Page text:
# Limits

• Jan 24th 2008, 01:08 PM
Joel24
Limits
Hey, I'm stuck on this question and desperately need help.

Question

Suppose that the sequence $\displaystyle (a_n)$ is convergent, and assume that the sequence $\displaystyle (b_n)$ is bounded. Prove that the sequence $\displaystyle (c_n)$ defined by

$\displaystyle c_n = \frac{a_nb_n - 5n}{a^2_n + 3n}$

is convergent and find its limit. (n belongs to the set of natural numbers)

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Please help! I tried using the theorem that if a sequence is convergent, then it is bounded (for $\displaystyle (a_n)$) but get anywhere. :( It's quite clear to me that the limit is $\displaystyle \frac{-5}{3}$ but I don't know how to get there.
• Jan 24th 2008, 03:49 PM
ThePerfectHacker
Quote:

Originally Posted by Joel24
Hey, I'm stuck on this question and desperately need help.

Question

Suppose that the sequence $\displaystyle (a_n)$ is convergent, and assume that the sequence $\displaystyle (b_n)$ is bounded. Prove that the sequence $\displaystyle (c_n)$ defined by

$\displaystyle c_n = \frac{a_nb_n - 5n}{a^2_n + 3n}$

Since $\displaystyle c_n$ has a possibility is not being properly defined we should make a restriction like $\displaystyle a_n,b_n\geq 0$.

Hint: Divide the numerator and denominator by $\displaystyle n$ and take the limit.
• Jan 25th 2008, 04:32 AM
Joel24
Quote:

Originally Posted by ThePerfectHacker
Since $\displaystyle c_n$ has a possibility is not being properly defined we should make a restriction like $\displaystyle a_n,b_n\geq 0$.

Hint: Divide the numerator and denominator by $\displaystyle n$ and take the limit.

Ok, thanks for the reply. Here's what I've done:
__________________________________________________ _____________

$\displaystyle c_n = \frac{ \frac{a_n b_n}{n} - 5}{\frac{a^2_n}{n} + 3}$

Let $\displaystyle x \in \{ a_n : n$ is a natural number $\displaystyle \}$, and let $\displaystyle M_1$ be an upper bound of the set.

Let $\displaystyle y \in \{ b_n : n$ is a natural number $\displaystyle \}$, and let $\displaystyle M_2$ be an upper bound of the set.

Then, for all $\displaystyle a_n, b_n > 0$

$\displaystyle \lim_{n \to \infty} \left( \frac{ \frac{xy}{n} - 5}{ \frac{x^2}{n} + 3} \right)$

But as $\displaystyle x \leq M_1$ for all $\displaystyle x$ and y $\displaystyle y \leq M_2$ for all $\displaystyle y$, it follows that

$\displaystyle \lim_{n \to \infty} \left( \frac{xy \left( \frac{1}{n}\right) - 5}{x^2 \left( \frac{1}{n} \right) + 3} \right) = \frac{-5}{3}$

__________________________________________________ ______________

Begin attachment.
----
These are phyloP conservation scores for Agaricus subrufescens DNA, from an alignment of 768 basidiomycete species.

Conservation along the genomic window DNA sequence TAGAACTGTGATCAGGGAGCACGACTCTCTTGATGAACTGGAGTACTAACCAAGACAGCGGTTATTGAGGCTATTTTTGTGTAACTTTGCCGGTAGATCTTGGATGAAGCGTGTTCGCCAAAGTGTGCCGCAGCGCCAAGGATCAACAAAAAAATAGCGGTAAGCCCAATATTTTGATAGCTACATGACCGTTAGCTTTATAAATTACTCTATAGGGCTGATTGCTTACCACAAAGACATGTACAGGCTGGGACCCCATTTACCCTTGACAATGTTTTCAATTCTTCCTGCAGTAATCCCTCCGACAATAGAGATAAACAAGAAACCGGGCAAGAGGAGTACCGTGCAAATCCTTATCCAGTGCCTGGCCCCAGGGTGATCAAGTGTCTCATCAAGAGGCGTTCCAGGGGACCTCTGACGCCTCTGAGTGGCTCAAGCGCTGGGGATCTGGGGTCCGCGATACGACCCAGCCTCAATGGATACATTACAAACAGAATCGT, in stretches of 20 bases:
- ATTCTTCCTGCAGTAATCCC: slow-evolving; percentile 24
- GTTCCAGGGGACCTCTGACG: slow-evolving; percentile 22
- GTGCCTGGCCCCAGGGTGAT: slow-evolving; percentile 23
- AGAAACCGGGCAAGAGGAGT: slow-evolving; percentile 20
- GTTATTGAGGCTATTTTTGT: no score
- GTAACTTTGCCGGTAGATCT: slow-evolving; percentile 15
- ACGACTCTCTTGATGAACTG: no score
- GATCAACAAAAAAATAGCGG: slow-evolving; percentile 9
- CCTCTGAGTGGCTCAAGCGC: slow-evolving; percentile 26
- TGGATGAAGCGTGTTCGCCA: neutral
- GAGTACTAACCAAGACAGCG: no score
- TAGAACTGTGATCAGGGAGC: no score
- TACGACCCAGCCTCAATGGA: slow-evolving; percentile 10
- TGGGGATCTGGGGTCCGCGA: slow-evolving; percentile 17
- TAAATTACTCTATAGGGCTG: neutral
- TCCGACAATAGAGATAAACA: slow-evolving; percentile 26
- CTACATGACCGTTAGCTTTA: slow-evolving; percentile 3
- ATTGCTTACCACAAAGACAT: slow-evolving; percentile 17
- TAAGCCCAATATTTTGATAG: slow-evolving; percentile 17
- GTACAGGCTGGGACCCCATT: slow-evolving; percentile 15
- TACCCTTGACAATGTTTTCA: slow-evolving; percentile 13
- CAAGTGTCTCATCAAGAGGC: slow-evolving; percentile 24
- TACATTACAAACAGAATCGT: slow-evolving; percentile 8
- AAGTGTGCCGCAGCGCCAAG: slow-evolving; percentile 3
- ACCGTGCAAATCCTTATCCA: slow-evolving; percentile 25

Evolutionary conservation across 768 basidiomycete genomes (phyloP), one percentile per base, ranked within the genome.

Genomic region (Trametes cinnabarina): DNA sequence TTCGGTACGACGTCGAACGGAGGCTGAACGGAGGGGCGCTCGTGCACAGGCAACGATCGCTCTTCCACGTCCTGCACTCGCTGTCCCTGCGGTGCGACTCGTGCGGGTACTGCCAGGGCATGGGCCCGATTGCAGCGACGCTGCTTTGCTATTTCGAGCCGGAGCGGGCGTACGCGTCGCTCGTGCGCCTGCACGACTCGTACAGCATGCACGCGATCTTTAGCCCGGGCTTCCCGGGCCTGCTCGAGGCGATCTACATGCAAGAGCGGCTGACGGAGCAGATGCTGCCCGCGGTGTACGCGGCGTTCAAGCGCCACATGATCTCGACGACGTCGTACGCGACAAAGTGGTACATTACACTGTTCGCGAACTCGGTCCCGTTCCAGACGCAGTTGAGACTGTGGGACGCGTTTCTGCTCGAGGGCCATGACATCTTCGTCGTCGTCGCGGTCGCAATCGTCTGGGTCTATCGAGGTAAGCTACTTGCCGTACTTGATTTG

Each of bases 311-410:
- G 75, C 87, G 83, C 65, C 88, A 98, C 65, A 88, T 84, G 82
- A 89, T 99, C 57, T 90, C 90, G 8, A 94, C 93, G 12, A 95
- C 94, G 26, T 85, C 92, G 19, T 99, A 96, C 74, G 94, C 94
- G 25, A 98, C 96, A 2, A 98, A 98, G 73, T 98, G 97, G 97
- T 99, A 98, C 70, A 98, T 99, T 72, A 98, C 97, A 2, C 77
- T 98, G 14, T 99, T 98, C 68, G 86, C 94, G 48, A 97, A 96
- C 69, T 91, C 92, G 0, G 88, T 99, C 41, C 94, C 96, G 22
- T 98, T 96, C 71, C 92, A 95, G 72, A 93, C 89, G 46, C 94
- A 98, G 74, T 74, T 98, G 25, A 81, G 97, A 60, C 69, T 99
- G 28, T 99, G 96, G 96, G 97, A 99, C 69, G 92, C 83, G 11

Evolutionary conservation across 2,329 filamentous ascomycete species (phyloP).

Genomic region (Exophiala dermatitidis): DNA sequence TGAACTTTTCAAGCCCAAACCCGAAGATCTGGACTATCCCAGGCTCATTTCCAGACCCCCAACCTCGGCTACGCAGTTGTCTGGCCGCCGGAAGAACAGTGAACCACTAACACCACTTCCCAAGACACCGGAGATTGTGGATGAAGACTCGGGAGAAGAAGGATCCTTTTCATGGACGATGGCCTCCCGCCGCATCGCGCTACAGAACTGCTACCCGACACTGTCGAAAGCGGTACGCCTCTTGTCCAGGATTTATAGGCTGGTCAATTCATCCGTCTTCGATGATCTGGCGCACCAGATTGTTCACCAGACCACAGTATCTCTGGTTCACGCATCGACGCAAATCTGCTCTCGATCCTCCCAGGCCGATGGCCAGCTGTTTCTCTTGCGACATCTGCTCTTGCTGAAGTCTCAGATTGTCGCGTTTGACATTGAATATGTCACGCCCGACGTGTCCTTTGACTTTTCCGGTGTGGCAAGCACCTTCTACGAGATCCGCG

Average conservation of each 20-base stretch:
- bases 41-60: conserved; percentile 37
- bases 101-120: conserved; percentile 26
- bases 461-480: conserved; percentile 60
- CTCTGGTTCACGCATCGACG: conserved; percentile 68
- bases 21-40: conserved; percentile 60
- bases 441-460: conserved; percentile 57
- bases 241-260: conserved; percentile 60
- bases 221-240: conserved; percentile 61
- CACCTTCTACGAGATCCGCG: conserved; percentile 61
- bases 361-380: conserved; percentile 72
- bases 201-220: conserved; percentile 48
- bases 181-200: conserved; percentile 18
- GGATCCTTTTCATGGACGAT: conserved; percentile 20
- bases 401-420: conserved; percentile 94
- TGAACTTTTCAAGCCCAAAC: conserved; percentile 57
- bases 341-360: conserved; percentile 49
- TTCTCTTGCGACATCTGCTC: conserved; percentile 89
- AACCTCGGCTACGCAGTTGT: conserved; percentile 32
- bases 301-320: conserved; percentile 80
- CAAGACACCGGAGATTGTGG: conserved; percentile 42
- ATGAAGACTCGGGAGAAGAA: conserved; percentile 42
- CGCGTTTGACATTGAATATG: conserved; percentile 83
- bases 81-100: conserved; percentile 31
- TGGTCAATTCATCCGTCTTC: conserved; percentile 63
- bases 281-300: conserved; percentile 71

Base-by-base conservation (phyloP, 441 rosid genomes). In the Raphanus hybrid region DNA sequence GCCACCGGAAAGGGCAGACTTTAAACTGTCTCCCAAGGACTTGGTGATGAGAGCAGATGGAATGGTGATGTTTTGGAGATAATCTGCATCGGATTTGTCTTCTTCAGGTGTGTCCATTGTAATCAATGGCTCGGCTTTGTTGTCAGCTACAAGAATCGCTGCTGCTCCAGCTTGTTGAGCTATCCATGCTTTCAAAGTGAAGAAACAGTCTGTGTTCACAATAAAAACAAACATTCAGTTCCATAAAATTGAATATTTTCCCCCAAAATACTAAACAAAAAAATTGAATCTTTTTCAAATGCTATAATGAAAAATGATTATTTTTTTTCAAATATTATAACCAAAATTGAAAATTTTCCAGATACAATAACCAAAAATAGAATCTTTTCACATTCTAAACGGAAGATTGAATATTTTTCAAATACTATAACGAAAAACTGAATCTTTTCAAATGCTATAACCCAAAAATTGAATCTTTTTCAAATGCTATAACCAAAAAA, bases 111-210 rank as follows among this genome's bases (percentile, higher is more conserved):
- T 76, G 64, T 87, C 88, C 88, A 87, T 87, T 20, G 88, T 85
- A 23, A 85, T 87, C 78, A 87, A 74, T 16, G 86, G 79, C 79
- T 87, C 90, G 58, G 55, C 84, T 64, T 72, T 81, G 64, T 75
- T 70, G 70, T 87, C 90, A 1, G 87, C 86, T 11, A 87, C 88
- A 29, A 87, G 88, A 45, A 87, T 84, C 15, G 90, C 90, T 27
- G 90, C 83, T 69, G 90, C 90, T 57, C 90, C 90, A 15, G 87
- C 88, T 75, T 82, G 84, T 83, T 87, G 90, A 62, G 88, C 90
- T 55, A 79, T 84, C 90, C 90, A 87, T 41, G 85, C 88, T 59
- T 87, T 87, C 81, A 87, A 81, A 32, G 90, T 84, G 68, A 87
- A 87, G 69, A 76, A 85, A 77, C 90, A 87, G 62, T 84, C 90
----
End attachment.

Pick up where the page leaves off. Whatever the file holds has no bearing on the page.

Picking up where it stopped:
But I don't know how to prove the sequence is convergent before finding the limit as the question asks.

Could I perhaps show the sequence is monotone and bounded and therefore convergent? I've tried, but couldn't prove it.

Also, what if $\displaystyle a_n < 0$ and $\displaystyle b_n \geq 0$? We made a restriction but surely this doesn't cover all possibilities.

Sorry if I'm asking silly questions, but I really need help with this. :o
• Jan 25th 2008, 08:23 AM
ThePerfectHacker
Quote:

Originally Posted by Joel24
Also, what if $\displaystyle a_n < 0$ and $\displaystyle b_n \geq 0$? We made a restriction but surely this doesn't cover all possibilities.

Sorry if I'm asking silly questions, but I really need help with this.

If we do not make this restrictions then the denominator can be zero and the sequences are not well-defined. It is absolutely necessary to make some sort of restriction.

Just use the fact that is $\displaystyle a_n$ is bounded then $\displaystyle \frac{a_n}{n} \to 0$. Thus, if a sequence $\displaystyle a_n$ is convergent (therefore bounded) we have $\displaystyle \frac{a_n}{n}\to 0$.

This means,
$\displaystyle \frac{\frac{a_nb_n}{n} - 5}{\frac{a_n^2}{n} + 3} \to -\frac{5}{3}$

Because $\displaystyle a_nb_n$ is bounded and $\displaystyle a_n^2$ is bounded.
• Jan 25th 2008, 09:36 AM
Joel24
Ok, thank you. :)

In the seminars, we haven't been told that $\displaystyle lim_{n \to \infty} \left(\frac{a_n}{n} \right) = 0$ if the sequence is bounded. As obvious as it is. :p

So do you think it would be more 'rigorous' if I said that since $\displaystyle a_n$ is bounded, there exists an $\displaystyle M$ such that $\displaystyle | a_n | \leq M$

Then I can show that $\displaystyle lim_{n \to \infty} \left(\frac{M}{n} \right) = 0$ and $\displaystyle lim_{n \to \infty} \left(\frac{-M}{n} \right) = 0$. Since $\displaystyle -M \leq a_n \leq M$, $\displaystyle \forall n$ then by the sandwich theorem, $\displaystyle lim_{n \to \infty} \left(\frac{a_n}{n} \right) = 0$

Is that fine, in your opinion, or unnecessary?

Thanks.
• Jan 25th 2008, 09:48 AM
ThePerfectHacker
Quote:

Originally Posted by Joel24
Ok, thank you. :)

In the seminars, we haven't been told that $\displaystyle lim_{n \to \infty} \left(\frac{a_n}{n} \right) = 0$ if the sequence is bounded. As obvious as it is. :p

So do you think it would be more 'rigorous' if I said that since $\displaystyle a_n$ is bounded, there exists an $\displaystyle M$ such that $\displaystyle | a_n | \leq M$

Then I can show that $\displaystyle lim_{n \to \infty} \left(\frac{M}{n} \right) = 0$ and $\displaystyle lim_{n \to \infty} \left(\frac{-M}{n} \right) = 0$. Since $\displaystyle -M \leq a_n \leq M$, $\displaystyle \forall n$ then by the sandwich theorem, $\displaystyle lim_{n \to \infty} \left(\frac{a_n}{n} \right) = 0$
That is excellent.
Is that fine, in your opinion, or unnecessary?

Thanks.

That is excellent.